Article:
Immunoglobulin improves a model of acute motor axonal neuropathy by preventing axonal degeneration.
Neurology. 2004 Jun 8;62(11):1939-44.
Nishimoto Y, Koga M, Kamijo M, Hirata K, Yuki N.
Department of Neurology, Dokkyo University School of Medicine, Tochigi, Japan.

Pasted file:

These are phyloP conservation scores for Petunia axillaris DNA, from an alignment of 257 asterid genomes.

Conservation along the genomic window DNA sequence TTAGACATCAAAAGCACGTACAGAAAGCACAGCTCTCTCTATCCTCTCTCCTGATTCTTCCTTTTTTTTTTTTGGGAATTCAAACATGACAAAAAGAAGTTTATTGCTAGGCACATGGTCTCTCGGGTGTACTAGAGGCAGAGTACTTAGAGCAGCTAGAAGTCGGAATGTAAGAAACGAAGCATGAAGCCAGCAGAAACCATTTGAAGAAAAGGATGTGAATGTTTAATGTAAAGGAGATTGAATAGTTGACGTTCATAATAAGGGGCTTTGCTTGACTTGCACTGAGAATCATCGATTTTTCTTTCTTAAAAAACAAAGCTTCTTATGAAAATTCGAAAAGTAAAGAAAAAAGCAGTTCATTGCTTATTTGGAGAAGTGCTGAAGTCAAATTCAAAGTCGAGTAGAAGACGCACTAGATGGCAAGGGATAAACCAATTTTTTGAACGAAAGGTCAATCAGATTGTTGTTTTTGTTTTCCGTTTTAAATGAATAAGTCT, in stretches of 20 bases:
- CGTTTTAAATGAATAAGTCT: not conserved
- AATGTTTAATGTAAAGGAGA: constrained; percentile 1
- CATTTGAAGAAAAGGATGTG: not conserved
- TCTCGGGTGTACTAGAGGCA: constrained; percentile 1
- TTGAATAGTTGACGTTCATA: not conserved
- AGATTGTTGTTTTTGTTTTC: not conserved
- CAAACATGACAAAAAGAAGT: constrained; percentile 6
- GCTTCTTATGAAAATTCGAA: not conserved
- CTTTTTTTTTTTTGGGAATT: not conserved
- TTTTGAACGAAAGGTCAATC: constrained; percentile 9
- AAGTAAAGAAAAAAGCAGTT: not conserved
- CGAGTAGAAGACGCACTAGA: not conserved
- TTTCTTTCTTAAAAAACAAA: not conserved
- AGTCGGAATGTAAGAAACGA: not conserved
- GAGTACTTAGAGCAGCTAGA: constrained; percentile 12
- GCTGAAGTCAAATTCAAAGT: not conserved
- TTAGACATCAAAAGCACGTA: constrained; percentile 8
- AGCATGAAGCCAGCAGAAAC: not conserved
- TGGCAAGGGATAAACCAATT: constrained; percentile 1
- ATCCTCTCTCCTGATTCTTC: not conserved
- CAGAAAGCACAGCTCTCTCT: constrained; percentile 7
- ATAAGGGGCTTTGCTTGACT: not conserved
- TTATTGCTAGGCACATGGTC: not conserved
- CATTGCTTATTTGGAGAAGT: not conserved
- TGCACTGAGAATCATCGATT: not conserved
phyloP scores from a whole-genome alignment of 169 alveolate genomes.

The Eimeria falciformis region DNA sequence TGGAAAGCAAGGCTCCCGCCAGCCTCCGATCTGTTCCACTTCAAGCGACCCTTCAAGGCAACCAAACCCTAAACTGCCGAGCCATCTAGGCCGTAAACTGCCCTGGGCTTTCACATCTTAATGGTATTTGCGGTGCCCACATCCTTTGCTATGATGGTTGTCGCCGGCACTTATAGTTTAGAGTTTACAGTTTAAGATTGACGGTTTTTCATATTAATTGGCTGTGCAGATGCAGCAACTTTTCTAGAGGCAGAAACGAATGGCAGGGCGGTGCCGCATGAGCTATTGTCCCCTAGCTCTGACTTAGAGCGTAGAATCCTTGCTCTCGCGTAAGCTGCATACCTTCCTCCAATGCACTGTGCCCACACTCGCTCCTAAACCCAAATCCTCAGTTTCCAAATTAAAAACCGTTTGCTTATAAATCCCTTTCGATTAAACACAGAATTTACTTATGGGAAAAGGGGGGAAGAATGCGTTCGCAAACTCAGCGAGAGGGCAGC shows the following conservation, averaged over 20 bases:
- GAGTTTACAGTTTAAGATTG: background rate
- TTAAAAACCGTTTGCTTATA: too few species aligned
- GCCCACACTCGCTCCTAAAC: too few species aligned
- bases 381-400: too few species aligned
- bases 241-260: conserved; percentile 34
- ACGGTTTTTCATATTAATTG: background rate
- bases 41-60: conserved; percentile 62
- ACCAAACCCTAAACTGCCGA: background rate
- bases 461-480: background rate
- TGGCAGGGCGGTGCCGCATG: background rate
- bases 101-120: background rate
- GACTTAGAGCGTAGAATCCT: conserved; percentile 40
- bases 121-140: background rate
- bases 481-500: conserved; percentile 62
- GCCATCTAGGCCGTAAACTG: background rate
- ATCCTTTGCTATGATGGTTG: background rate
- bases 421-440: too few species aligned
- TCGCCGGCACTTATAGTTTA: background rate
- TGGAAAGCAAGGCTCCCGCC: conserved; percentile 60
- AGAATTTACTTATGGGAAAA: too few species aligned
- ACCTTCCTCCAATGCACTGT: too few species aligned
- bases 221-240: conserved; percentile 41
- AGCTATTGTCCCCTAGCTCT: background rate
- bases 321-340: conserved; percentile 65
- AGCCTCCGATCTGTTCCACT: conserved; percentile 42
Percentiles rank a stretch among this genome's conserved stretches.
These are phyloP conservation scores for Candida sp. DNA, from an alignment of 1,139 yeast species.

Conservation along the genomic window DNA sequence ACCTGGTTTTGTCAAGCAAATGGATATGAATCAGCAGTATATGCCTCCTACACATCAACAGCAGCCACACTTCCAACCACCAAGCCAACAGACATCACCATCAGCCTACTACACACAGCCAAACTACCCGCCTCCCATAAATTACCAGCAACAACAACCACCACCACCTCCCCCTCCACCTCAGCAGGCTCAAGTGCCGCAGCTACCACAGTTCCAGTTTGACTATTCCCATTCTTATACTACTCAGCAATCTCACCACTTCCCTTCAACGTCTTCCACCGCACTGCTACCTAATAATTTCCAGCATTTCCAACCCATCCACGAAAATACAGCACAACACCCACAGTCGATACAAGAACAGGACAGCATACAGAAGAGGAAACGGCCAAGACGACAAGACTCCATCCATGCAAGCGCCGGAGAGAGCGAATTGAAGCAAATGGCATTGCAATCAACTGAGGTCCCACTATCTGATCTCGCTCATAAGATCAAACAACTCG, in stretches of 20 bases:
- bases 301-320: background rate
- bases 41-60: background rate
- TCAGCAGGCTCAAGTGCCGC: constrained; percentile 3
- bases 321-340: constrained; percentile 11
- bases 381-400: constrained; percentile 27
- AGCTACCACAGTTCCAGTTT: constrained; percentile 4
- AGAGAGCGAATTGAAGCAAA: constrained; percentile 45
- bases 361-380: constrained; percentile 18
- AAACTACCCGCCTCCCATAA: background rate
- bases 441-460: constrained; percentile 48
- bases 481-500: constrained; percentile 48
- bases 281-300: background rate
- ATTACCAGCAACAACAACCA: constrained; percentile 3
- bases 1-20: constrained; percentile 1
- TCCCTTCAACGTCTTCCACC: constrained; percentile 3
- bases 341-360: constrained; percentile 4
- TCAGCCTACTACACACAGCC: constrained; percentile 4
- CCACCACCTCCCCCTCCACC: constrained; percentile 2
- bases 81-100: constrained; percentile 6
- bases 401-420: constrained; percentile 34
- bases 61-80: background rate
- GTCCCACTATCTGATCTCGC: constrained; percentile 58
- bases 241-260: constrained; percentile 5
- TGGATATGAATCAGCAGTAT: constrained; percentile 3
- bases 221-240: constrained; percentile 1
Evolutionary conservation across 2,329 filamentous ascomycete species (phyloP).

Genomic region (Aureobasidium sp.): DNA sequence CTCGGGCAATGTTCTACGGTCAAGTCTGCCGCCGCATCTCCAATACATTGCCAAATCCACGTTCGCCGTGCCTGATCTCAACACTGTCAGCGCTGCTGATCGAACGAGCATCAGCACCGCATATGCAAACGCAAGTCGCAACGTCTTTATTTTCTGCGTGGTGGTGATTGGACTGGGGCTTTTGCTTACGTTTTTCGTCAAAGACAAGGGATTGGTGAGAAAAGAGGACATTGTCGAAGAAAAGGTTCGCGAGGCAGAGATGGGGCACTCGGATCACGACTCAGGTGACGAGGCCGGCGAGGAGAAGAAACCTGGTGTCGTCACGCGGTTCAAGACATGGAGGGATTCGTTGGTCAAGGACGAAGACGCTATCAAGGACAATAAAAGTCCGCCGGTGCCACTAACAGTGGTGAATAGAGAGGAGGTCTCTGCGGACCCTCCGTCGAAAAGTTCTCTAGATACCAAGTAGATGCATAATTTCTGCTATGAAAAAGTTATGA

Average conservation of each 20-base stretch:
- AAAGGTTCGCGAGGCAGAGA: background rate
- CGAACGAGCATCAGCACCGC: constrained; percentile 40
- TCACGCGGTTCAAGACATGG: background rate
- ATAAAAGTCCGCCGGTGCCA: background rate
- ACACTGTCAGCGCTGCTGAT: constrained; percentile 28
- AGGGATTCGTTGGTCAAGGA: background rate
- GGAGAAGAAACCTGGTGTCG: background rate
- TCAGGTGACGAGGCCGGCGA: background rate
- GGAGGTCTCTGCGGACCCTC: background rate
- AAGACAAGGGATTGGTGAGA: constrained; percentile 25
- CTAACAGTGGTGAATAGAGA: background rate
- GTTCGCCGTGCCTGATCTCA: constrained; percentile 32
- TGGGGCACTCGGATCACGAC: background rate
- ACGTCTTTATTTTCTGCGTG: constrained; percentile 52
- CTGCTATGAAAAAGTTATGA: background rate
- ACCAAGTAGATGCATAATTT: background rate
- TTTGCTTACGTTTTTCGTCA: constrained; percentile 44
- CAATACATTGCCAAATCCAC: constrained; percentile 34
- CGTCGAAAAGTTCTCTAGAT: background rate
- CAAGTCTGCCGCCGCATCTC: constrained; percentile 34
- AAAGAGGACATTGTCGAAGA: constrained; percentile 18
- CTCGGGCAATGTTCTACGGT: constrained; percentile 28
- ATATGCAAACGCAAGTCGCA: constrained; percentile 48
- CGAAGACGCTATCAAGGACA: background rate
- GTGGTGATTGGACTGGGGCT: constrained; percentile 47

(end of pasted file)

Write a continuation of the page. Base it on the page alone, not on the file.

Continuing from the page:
BACKGROUND: The action mechanism of IV immunoglobulin (IVIg) for Guillain-BarrÃ© syndrome has yet to be clarified. OBJECTIVE: To evaluate clinical, histologic, and immunologic effects in a disease model of acute motor axonal neuropathy (AMAN) treated by IVIg. METHODS: Rabbits were sensitized with gangliosides including GM1 and divided randomly into two groups at disease onset. One group received IV homologous gamma-globulin (400 mg/kg/day) for 5 days (n = 15), and the other received saline (n = 15). Disease severity was scored (0 to 13 points) daily. Sixty days after onset, anti-GM1 antibodies were tested by ELISA, and the number of degenerative axons was counted in spinal anterior roots. RESULTS: Between both groups at onset, there was no difference in any characteristics including clinical score. The IVIg group had faster recovery than the saline group (p = 0.03). The percentage of rabbits that improved by a score of < or =4 was higher in the IVIg (53%) than in the saline (13%) group 60 days after onset (p = 0.03). Anti-GM1 IgG titers 60 days after onset did not differ between the groups. The anterior roots of rabbits surviving 60 days after onset showed lower frequency of axonal degeneration in the IVIg-treated (n = 11; mean 4.5%) than in the saline-treated (n = 8; mean 11.1%) rabbits (p = 0.01). CONCLUSIONS: The therapeutic efficacy of IVIg in an AMAN model was confirmed. IVIg may not affect the production or catabolism of anti-GM1 IgG, but it may prevent axonal degeneration of motor nerves.